Fixing Python's string
The thing that has always irritated me about string
.join() is that it
doesn't stringify its arguments; if one of the things in the sequence to
be joined isn't a string,
.join() doesn't call
str() on it, it just
pukes. This is periodically annoying and inconvenient.
It recently occurred to me that this can be fixed, like so:
class StrifyingStr(str): def join(self, seq): s2 = [str(x) for x in seq] return super(StrifyingStr, self).join(s2) def str_join(js, seq): return StrifyingStr(js).join(seq)
(A similar version for Unicode strings is left as an exercise for the reader.)
You might think that a generator expression would be more efficient
than a list comprehension here; in fact, that's what my first version
used. Then I actually timed it, and found out that regardless of whether
.join() was passed a list or an iterator, and for sizes of
the list (or iterator) from 10 elements to 10,000, doing the list
comprehension was slightly faster.
Now that I have this I can think of a number of places where I may wind up using it, which kind of makes me wish I'd scratched this irritation before now.
The quick overview of DiskSuite failover
Solaris 8 DiskSuite does failover on disks (logical or otherwise), not filesystems or partitions. Solaris then gives you up to seven partitions per disk (technically you get eight, but DiskSuite takes one for its metadata); you then use these partitions as the building blocks for mirrors, stripes, and filesystems.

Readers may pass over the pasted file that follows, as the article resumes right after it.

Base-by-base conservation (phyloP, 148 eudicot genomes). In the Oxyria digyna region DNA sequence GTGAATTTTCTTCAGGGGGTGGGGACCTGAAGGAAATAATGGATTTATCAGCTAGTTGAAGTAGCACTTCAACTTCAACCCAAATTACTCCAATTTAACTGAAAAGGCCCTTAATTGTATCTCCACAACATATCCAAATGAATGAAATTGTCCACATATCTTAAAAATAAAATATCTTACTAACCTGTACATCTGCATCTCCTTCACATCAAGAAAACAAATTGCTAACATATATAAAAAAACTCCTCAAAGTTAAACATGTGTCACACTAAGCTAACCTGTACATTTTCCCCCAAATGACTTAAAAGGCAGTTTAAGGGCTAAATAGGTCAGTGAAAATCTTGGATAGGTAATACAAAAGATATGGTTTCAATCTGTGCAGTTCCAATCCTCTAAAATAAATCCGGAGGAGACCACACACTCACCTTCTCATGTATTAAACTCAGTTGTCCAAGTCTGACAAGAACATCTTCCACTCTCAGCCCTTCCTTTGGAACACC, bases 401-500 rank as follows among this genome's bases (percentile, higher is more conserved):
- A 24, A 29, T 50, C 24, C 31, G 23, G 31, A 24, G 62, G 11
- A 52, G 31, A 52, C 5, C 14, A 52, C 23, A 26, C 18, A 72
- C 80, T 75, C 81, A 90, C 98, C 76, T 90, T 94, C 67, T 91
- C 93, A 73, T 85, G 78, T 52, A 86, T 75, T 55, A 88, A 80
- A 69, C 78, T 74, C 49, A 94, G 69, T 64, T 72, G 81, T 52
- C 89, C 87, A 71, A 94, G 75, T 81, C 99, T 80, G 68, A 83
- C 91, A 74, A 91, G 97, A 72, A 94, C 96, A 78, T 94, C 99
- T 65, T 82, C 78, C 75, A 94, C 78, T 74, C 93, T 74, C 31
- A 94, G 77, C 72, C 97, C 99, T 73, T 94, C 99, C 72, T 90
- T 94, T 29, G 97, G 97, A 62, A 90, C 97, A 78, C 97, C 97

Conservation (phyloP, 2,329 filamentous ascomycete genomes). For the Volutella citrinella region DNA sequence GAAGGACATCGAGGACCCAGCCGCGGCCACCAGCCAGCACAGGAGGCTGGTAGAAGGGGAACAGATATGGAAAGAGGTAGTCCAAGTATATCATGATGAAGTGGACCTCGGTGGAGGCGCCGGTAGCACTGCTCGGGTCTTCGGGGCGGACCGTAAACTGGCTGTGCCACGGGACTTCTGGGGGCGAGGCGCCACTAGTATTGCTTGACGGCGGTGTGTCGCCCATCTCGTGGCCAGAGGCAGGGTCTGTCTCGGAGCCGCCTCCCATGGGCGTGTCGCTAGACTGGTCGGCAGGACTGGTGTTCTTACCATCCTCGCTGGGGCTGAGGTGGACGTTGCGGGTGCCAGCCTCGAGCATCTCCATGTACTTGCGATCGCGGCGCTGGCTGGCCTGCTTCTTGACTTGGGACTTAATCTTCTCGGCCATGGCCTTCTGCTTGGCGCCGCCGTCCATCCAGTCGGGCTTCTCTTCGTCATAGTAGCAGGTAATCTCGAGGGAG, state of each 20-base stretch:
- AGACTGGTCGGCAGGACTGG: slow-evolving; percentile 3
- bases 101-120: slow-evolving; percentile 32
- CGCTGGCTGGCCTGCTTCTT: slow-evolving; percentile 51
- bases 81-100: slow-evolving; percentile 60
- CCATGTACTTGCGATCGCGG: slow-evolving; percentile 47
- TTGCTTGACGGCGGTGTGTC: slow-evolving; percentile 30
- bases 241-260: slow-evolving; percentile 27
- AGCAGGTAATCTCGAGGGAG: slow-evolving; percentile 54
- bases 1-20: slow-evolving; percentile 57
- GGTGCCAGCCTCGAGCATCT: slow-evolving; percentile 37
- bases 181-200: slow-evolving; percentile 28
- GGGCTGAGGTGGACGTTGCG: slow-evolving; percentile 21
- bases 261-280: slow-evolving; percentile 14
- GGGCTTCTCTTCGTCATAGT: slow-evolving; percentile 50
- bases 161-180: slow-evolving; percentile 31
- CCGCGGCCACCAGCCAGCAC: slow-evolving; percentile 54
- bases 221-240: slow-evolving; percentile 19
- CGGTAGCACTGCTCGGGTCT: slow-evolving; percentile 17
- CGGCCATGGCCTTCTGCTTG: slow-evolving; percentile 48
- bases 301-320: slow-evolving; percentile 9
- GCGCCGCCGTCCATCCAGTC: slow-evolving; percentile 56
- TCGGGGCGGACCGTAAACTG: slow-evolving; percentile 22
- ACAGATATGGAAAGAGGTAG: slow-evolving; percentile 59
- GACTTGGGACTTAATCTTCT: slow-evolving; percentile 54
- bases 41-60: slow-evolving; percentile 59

Disks are grouped together into metasets, and one machine in your failover cluster owns each metaset at any given time and is the only machine allowed to do IO to any of its disks. As a consequence, all mirroring, striping, and so on has to be within a metaset. In our setup, each metaset is all of the disks in a virtual NFS server. A single physical system can be the owner of more than one metaset (and thus more than one virtual NFS server).
(Failover itself is done by changing the owner of a metaset, possibly forcibly.)
In Solaris 8, all of the disks in a metaset have to appear as the same devices on all of the machines participating in the failover pool for that metaset (eg, c0t0d0 has to be c0t0d0 everywhere). This is apparently a limitation in the metadata that DiskSuite keeps, and I believe it's been relaxed by Solaris 10. As a practical matter, this means you want identical hardware configurations for all of your fileserver machines.
If you have a SAN and want any of your filesystems to have SAN RAID controller redundancy (so the filesystem keeps going even if one controller falls over), this means the filesystem's metaset must include disks from more than one controller. Unless you dedicate all of two controllers to a single (probably very big) metaset, you will probably wind up with a situation where a single SAN RAID controller has (different) disks in several different metasets. This unfortunately complicates load calculations and working out what the consequences are of taking a single controller down.
(In the extreme case the failure of a single controller could affect all of your virtual NFS servers.)